Strongly Typed Configuration in .NET8

Strongly Typed Configuration in .NET8


In the latest iteration of .NET, specifically .NET 8, there’s an enhanced way to manage configuration settings. This approach involves using strongly typed classes and the IOptions pattern, a combination that offers a remarkably clean and type-safe method for handling configuration settings.

Firstly, the use of strongly typed classes is a significant step forward. By leveraging these classes, you can define configuration settings in a structured and type-safe manner. This approach improves code readability and minimises the likelihood of errors that often arise from mismanaged configuration values.

Furthermore, integrating the IOptions pattern takes configuration management to a new level. The IOptions pattern serves as a bridge, connecting your strongly typed classes with the configuration system in .NET 8. It provides a streamlined way to access configuration values through dependency injection, thus promoting a more modular and testable codebase.

Moreover, this combination of strongly typed classes and the IOptions pattern simplifies the process of updating and maintaining configuration settings.

The method of managing configuration in .NET 8 using strongly typed classes coupled with the IOptions pattern represents a significant advancement. It offers a more organised and error-resistant approach and aligns with modern coding practices that emphasise maintainability and scalability.

Here’s how you can implement this:

Step 1: Define a Configuration Class

First, you define a class that represents your configuration settings. For example, I had RabbitMQ settings in my appsettings.json, and so I created a corresponding class:

public class RabbitMQOptions
    public string Host { get; set; }
    public int Port { get; set; }

Step 2: Configure and Bind the Settings in Program.cs

.NET 8 maintains the use of the streamlined minimal hosting model, a feature first introduced in .NET 6, ensuring continuity and ease of use for developers. This model is a significant advancement, simplifying the way applications are set up and configured.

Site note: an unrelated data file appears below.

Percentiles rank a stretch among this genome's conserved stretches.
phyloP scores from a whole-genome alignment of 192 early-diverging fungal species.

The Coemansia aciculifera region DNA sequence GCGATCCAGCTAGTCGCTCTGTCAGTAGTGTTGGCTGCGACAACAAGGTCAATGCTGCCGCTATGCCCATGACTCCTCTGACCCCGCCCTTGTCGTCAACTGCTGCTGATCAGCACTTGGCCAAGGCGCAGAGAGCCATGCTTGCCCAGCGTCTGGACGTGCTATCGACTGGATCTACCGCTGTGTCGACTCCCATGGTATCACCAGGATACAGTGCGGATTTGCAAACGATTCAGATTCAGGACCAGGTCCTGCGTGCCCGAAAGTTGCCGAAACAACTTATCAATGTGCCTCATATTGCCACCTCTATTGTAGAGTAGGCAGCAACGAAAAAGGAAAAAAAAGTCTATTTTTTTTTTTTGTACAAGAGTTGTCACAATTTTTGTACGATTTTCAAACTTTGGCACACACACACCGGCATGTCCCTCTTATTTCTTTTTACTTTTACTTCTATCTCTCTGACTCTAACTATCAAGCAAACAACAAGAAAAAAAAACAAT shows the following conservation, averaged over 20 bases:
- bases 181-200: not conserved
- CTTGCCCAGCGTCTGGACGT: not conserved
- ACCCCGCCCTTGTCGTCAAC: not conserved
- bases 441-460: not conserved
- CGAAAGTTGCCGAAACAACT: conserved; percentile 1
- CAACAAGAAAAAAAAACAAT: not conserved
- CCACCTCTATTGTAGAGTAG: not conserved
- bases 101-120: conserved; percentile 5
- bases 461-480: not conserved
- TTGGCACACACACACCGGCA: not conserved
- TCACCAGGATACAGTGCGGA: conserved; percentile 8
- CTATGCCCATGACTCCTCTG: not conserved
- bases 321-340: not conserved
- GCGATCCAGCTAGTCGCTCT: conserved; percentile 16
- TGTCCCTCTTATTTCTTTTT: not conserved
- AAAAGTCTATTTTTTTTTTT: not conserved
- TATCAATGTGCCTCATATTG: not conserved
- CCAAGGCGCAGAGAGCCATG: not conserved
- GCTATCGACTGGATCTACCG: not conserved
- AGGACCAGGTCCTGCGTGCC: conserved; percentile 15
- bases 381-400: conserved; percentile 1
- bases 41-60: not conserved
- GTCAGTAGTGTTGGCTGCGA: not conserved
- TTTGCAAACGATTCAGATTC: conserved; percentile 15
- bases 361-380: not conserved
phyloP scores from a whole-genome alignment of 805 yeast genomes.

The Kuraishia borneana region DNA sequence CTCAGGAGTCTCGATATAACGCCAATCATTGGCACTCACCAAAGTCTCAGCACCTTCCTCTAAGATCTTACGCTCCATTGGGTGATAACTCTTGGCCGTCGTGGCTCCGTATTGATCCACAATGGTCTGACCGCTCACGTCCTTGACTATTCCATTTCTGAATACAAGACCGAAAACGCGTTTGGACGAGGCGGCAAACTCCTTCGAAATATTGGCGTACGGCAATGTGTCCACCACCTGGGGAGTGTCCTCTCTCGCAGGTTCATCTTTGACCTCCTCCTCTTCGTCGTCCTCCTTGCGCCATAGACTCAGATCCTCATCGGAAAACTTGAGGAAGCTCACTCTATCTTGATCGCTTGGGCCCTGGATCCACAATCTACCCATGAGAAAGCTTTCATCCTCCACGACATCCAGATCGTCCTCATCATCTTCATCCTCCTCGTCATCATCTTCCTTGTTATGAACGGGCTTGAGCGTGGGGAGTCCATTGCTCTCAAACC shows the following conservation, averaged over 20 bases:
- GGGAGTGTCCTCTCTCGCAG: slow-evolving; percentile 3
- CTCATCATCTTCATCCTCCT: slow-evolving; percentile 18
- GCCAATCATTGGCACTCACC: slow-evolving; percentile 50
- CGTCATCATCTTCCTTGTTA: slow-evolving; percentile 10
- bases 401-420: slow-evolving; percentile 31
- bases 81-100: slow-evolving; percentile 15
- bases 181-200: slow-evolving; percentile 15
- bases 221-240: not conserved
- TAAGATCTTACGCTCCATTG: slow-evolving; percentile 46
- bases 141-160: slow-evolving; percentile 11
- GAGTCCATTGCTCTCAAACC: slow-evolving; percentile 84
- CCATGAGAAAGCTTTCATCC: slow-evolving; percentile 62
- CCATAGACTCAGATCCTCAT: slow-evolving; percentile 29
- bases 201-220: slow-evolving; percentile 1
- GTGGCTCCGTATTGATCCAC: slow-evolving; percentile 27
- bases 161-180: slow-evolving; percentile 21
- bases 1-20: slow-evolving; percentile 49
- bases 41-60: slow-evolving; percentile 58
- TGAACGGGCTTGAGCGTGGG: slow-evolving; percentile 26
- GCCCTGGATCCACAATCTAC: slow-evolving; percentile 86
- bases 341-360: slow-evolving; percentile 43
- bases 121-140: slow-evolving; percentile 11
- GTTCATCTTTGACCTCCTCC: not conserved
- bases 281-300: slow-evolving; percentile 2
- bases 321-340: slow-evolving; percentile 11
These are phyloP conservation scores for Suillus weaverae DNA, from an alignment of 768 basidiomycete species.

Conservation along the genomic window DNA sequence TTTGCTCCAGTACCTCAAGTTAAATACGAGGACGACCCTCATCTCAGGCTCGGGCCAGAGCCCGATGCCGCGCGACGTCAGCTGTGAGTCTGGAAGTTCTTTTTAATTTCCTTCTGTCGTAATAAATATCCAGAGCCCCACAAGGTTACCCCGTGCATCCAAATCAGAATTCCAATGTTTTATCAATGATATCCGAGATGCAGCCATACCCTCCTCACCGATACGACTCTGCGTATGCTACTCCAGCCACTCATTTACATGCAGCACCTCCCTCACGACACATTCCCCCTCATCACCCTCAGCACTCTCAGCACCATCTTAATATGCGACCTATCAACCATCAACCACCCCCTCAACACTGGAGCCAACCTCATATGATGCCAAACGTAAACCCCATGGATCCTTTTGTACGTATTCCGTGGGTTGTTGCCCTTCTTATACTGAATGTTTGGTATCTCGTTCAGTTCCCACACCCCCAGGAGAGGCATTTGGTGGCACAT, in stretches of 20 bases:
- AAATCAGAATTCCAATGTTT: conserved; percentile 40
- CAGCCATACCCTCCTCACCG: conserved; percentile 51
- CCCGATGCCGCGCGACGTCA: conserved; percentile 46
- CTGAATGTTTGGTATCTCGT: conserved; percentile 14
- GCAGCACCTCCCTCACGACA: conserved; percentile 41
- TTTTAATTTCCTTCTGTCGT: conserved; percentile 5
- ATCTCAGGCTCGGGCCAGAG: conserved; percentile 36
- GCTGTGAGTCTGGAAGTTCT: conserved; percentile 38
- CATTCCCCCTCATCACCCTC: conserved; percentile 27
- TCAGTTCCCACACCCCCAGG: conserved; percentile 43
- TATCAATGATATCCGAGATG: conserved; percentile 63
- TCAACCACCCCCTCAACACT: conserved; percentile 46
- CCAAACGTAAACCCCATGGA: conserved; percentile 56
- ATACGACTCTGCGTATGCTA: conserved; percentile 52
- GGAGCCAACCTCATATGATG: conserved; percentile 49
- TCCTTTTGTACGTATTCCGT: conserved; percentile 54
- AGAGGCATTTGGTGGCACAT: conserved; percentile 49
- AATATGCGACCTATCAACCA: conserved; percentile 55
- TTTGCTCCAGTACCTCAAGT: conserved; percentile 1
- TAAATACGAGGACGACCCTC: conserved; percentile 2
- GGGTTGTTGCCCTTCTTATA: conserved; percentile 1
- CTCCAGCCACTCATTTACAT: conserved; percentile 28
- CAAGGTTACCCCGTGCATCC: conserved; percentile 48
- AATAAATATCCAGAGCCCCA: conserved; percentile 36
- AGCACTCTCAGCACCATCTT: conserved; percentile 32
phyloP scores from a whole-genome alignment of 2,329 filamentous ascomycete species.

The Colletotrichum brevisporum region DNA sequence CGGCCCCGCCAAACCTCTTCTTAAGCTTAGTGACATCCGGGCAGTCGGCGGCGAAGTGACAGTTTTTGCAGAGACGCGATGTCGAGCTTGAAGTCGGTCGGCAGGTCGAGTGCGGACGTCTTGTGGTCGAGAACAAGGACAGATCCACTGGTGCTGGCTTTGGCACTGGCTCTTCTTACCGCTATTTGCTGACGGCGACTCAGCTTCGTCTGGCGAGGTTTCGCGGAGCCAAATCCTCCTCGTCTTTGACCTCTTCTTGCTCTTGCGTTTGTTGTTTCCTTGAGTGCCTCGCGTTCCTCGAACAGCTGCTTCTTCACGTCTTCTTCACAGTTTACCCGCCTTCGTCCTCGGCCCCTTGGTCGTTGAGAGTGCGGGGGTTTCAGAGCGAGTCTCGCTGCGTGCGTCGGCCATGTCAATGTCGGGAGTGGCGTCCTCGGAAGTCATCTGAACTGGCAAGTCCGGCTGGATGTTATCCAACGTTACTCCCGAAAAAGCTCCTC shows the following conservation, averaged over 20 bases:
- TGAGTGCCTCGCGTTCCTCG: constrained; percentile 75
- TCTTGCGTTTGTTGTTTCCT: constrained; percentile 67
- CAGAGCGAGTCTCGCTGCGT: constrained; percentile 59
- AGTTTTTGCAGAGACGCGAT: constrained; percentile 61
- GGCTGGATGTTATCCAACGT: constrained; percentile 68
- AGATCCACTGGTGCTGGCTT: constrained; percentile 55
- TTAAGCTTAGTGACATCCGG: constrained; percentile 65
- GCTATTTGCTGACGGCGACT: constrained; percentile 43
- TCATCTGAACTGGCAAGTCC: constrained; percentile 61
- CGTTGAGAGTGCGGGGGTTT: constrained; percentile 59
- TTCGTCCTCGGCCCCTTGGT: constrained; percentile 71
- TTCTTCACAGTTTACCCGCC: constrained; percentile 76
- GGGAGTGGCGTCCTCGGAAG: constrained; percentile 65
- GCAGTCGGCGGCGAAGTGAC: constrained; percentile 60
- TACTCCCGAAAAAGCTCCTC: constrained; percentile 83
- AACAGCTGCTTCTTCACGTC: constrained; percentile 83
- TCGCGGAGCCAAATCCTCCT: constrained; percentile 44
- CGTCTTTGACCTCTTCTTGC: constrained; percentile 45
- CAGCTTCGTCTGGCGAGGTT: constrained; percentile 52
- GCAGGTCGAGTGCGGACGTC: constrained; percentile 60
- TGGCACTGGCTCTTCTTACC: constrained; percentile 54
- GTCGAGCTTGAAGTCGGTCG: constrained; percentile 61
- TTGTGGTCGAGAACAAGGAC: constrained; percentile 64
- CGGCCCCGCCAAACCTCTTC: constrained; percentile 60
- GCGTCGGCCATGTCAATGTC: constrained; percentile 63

In this updated version, .NET 8 allows you to directly bind your configuration to a strongly typed class right within Program.cs. This integration signifies a more straightforward approach to managing configurations. By enabling direct binding in Program.cs, it eliminates the need for additional steps and complexities traditionally associated with configuration management.

Furthermore, the ability to bind configurations to strongly typed classes enhances the clarity and robustness of the code. It allows developers to work with well-defined and structured data, reducing the likelihood of errors and improving maintainability. This change is not only a time-saver but also a step towards more intuitive and developer-friendly coding practices.

In essence, .NET 8’s continuation of the minimal hosting model, coupled with the direct binding feature in Program.cs, exemplifies the framework’s commitment to simplifying and streamlining the development process. These enhancements play a crucial role in making .NET a more efficient and accessible platform for building modern applications.

Here’s how:

var builder = WebApplication.CreateBuilder(args);

// Bind RabbitMQ settings from the configuration
var rabbitMQOptions = builder.Configuration.GetSection("RabbitMQ").Get<RabbitMQOptions>();

// Register RabbitMQOptions instance with the DI container

// Rest of your setup...
var app = builder.Build();
// Configure the HTTP request pipeline, etc.

In this example, the GetSection("RabbitMQ") method retrieves the RabbitMQ configuration section from appsettings.json, and Get<RabbitMQOptions>() binds it to an instance of RabbitMQOptions.

Step 3: Use the Configuration in Your Application

You can now inject RabbitMQOptions into your controllers, services, or other parts of your application:

public class MyService
    private readonly RabbitMQOptions _rabbitMQOptions;

    public MyService(RabbitMQOptions rabbitMQOptions)
        _rabbitMQOptions = rabbitMQOptions;

    public void ConnectToRabbitMQ()
        // Use _rabbitMQOptions.Host and _rabbitMQOptions.Port

Binding Configuration Sections in .NET 8

.NET 8 continues to streamline application configuration, making it easy and efficient to work with strongly typed settings. One of the key features for managing configuration is the ability to bind sections of your appsettings.json file (or other configuration sources) to POCO (Plain Old CLR Object) classes. This feature provides a robust, type-safe way to access configuration values.

Here’s an in-depth look at how to use the Bind method for this purpose:

Understanding the Bind Method

The Bind method links a specific section of your configuration to a corresponding class. This approach is especially useful when working with complex configurations, as it organises settings into logical groups and maps them to your application’s domain models or options classes.

Example: Binding a Configuration Section

Suppose you have an appsettings.json file with a section named “RabbitMQConfig”, and you have a corresponding RabbitMQOptions class:

  "RabbitMQConfig": {
    "Host": "localhost",
    "Port": 5672
  // Other settings...

The options class would look like this, with each field from the configuration file as a property. Also, note that the different data types from the configuration file are mapped to dot net data types, too.